Spain and Italy are starting to feel the pinch of excess borrowing. They've got mountains of debt, sclerotic economies, aging populations and societies addicted to entitlements. Their bonds aren't long-term investments because Italy and Spain aren't good long-term bets. As fewer people bet on Italy and Spain, their interest rates rise. That's what we've been seeing over the last few weeks. Like we saw in Greece, rising interest rates can quickly destabilize national finances.
So what's going to happen? Are the Europeans going to go full Milton Friedman and let them default? Well, the same people are running the ECB and the Bundesbank now as were running them when Greece went down the tubes. There's not an Austrian economist in the lot. They're all card-carrying statists. If they printed piles of Euros to buy government debt before to preserve the status quo, there's no reason why they won't do it again.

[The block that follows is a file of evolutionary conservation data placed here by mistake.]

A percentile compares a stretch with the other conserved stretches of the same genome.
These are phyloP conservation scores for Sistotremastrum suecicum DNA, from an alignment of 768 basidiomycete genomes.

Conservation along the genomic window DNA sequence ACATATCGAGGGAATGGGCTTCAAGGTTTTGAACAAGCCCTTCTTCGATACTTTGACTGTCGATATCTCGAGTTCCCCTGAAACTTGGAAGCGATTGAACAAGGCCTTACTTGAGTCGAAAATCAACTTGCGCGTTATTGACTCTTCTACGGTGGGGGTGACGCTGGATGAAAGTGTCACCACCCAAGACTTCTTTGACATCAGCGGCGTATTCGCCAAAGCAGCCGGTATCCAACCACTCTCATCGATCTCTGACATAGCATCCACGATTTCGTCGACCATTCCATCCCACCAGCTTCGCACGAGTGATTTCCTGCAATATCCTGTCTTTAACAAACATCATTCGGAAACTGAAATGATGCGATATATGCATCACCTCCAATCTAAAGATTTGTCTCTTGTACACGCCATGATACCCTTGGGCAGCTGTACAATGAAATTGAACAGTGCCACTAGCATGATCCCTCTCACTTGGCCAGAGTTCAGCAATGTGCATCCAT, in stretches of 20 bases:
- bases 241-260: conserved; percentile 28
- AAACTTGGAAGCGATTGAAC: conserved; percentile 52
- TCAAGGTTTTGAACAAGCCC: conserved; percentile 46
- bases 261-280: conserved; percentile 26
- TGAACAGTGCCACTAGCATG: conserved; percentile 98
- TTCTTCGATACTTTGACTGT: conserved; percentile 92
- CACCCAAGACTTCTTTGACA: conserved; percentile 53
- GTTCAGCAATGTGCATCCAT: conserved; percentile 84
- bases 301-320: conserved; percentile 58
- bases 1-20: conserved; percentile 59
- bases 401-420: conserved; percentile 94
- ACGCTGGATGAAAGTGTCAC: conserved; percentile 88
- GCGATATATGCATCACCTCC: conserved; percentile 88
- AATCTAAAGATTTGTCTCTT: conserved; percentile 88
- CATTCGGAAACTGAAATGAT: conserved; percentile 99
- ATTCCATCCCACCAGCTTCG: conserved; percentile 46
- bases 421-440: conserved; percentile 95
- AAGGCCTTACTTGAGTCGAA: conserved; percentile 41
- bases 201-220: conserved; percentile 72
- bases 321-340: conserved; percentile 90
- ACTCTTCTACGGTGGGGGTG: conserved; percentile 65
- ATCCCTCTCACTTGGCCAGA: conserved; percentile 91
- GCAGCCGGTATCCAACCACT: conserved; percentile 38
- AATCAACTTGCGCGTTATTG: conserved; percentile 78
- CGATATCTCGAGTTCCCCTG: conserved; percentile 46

In order for the ECB (and the Fed, for that matter) to stop printing money, the people in charge are going to have to change their world views in a big way or be replaced. My money is on more easy credit from the central banks to prop up the socialist government model, not on a sudden spasm of responsibility.
Second take heading in the same direction: Like taking drugs, once you've done a couple of rounds of money printing, doing just one more is easy. If you've gone this far - printing trillions of Euros and Dollars (trillions!) - the psychological barrier to doing so has been broken down and it's just a matter of rationalizing one more hit.